Sunday, April 8, 2012
My sins are nailed to the cross and I bear them no more--or at least until the next time I freak out about something absurd.
I think I won.
At making the damn cutest Easter bird's nest cookies, wrapped in a small celophane bag with a personalized tag. Freaking dominated the seasonal baking--at least that's what my husband told me, when prodded, for 12 hours straight. And certainly there is a crown awaiting me in heaven, for managing to make the death and resurrection of a savior *cute* and yarn-tied.
But then I also ate the 1.5 bags of leftover Cadbury mini eggs (best. candy. eva.), and so I get the distinct impression that I LOST, even after factoring in the bird's nests, AND the way I pulled the cellophane wrapping taut (so as to hold the chocolate eggs in place). Did I mention the coordinated Easter outfits that were prepared? Purchased on SALE, mind you, which is like an extra point on the A.P. exam for making it look like you have your mommy-sh#! together. Honestly, I almost orgasmed right there in The Children's Place, when the flat-front, non-cargo, gray twill shorts were $12; because NO ONE makes traditional, preppy shorts anymore without some kind of logo/skull & crossbone theme, and certainly not for a reasonable, sale price. Easter miracle at the West County Mall--BOOM.
I wish life was judged, constantly, by one's ability to find and purchase holiday outfits, AND make bird's nest cookies--coupled with a knowledge of packaging and embellishments. I would f-ing KILL IT, if life was about wrapping things in cellophane.
This weekend, we went to an annual Easter Egg hunt, which is always AWESOME--except for the part where I watched my 9-year-old be kind of ignored and treated like a third wheel for a good part of the afternoon. It didn't seem to bother her one bit, but it made me crazy to watch her be "tolerated" and continually have to insert herself without reciprocation. I HATE girl drama. I HATE to watch my daughter compete for a friend's attention. I HATE that her idea of friendships are shaped (in some part), by immaturity, amongst girls who don't even REALIZE that they are being exclusive and a bit clique-y. I HATE that G has done this to others, unintentionally (and also out of the exact same immaturity), because she doesn't know how to include two friends who don't know each other very well. I HATE that she didn't just walk away from it all, and do her own thing, or play with her sister, or sit with me so that I could tell her how beautiful and sweet and loyal she is. I HATE that she will grow up thinking that these qualities are dependent upon someone else's ability to notice them in her. I HATE that she doesn't know that her life will be so much fuller and richer, if she isn't trying to prove that she is amazing by hand-tying the yarn on 35 birds nest cookies.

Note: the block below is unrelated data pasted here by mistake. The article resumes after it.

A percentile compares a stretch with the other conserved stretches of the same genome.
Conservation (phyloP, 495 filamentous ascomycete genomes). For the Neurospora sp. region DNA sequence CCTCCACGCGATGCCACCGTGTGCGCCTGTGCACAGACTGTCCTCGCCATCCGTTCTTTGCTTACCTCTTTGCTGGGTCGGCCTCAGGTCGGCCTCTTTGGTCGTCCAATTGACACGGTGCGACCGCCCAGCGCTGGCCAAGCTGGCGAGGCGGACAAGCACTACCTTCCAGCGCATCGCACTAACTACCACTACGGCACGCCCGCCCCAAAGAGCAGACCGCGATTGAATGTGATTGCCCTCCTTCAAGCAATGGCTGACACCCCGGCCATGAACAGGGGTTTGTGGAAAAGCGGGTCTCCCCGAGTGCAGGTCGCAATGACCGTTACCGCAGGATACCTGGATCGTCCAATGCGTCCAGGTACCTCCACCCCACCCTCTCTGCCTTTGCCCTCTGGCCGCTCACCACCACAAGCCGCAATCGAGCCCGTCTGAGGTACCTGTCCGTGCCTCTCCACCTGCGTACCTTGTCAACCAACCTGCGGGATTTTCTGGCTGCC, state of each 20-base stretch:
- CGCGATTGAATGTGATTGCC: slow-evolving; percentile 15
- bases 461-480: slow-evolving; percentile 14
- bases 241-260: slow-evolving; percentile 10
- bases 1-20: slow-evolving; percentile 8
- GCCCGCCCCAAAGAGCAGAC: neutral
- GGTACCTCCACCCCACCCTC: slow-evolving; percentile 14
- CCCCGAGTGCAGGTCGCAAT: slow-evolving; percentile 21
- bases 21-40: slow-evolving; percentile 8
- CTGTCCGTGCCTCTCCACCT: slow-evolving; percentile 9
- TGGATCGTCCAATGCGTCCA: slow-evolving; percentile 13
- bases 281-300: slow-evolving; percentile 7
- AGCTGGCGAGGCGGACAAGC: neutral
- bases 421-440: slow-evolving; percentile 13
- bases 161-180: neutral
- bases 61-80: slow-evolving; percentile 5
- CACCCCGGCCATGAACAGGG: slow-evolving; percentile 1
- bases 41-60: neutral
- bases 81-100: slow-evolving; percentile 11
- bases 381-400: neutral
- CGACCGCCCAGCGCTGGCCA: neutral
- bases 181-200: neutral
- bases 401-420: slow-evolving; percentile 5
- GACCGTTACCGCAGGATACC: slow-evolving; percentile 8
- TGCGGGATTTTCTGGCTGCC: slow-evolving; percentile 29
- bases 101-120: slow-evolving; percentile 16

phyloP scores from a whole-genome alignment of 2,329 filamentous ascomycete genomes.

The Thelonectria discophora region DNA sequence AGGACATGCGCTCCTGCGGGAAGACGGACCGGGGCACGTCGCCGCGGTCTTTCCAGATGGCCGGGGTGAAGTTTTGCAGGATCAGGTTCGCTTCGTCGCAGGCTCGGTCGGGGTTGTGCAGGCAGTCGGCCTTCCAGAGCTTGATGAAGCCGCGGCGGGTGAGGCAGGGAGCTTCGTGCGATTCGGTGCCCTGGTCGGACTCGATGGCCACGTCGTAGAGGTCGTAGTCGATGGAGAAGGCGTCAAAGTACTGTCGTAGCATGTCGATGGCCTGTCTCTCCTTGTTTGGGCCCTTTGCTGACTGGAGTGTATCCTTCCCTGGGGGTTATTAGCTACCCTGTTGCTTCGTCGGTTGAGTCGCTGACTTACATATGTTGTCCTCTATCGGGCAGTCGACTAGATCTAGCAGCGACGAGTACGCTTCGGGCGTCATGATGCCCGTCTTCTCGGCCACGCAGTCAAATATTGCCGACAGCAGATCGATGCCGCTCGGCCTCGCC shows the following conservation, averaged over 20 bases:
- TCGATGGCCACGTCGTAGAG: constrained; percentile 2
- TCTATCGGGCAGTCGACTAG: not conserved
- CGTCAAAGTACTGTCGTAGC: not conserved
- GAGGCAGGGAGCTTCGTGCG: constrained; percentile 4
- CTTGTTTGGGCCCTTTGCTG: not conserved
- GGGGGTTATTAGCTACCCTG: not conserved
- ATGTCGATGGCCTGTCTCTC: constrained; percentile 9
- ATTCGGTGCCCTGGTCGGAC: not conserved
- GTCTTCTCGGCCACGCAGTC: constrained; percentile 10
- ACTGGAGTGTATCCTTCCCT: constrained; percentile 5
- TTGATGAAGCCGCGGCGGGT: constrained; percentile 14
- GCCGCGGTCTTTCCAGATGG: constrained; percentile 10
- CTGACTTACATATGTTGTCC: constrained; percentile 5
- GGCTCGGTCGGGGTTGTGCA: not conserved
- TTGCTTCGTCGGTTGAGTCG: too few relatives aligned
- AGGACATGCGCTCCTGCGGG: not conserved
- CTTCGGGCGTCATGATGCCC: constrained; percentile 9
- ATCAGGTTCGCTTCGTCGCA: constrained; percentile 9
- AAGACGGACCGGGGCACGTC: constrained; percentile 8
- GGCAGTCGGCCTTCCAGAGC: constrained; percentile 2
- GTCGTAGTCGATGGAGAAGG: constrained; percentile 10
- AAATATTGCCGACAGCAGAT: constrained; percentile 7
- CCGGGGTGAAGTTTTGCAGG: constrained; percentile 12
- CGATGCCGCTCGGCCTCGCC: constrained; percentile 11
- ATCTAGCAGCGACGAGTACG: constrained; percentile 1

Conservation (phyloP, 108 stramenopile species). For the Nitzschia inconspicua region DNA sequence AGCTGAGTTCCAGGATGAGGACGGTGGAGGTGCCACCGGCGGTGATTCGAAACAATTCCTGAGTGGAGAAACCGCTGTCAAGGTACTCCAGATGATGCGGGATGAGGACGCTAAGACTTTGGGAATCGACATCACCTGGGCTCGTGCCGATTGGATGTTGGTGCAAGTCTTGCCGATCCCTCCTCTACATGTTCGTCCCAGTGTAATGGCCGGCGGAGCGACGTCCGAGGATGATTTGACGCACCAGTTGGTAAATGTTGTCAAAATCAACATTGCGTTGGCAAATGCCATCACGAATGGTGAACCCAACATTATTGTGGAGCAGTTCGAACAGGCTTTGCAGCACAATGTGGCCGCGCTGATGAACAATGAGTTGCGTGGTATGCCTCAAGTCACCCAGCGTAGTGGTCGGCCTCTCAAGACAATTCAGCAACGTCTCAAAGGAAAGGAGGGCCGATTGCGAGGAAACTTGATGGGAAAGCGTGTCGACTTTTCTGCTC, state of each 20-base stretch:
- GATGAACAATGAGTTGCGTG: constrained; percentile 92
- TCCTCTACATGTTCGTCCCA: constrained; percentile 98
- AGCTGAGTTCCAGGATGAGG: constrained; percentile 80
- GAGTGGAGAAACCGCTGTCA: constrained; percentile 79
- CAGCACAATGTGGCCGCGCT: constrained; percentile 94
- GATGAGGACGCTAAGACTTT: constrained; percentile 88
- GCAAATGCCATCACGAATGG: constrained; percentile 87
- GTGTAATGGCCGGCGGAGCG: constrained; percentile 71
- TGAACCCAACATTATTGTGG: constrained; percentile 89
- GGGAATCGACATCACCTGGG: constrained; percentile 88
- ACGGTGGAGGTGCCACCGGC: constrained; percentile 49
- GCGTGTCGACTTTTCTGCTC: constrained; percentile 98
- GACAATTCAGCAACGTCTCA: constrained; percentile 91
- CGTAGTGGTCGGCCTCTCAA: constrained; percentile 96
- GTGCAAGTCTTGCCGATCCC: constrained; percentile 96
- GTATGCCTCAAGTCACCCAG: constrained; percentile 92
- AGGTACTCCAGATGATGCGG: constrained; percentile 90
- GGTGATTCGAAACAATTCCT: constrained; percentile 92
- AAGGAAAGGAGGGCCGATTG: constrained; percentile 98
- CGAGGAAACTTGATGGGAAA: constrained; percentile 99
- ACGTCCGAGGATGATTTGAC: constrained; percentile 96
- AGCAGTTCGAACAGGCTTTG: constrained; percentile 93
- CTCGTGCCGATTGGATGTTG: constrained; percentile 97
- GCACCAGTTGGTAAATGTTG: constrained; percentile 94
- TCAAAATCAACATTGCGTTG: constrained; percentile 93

But also, I HATE, that my idea of girls and friendships is that this is going nowhere good, and that it's irredeemable--when G sees a good friend, worth chasing. She doesn't believe that love ISN'T unconditional (yet). I see her walking into heart-break, and she sees only goodness that will come back around, the next time that friend wants her attention and companionship, when she isn't distracted by someone she likes better at the moment. I hate that G is content with the moments that her friends give her; and I am so very bitter over the ones they do not.
I hate that there is a difference between the ways we see and hope for the world.
And on Easter, I am just really thankful that ALL of my baggage is nailed to the cross. Everything that is broken, or terrible, or insecure, or misunderstood. Every bit of girl drama, and image, and the parts of me that think I am really impressing people with the extra effort it takes to hand-craft a nest out of candy melts and chow mein noodles. Do you know that Jesus died on a cross for everything ridiculous, that I turn into the center of my universe? For every act of murder, or warfare, or thievery--there is a woman who brings sin into the world with the simple choice to eat an apple. Or hand-addresses treats to WIN the (imaginary) Easter Housewife Olympics. I am thankful that he redeems all of it--the tears over deformed cake pops, and the attention to absurb details, and the over-spending at Hobby Lobby, and the expectations I have for friendships, and the part of me that still *performs* for others, and the hurt I want to spare my kids, and the bad lessons they will learn, and the terrible examples they will inevitably model for others.
All of it, nailed to the cross. And I bear it no more.
Or at least for a few hours on Easter, until I freak out about how one of the boys is wearing his OLD CROCS to dinner (GASP!), or a kid asks (repeatedly) to watch TV and it makes my eye twitch.
And then I remember it again. All of it. On the cross.
Repeat for a lifetime--or until I meet Jesus face to face, and he personally ushers me into the pearly gates of heaven's Target.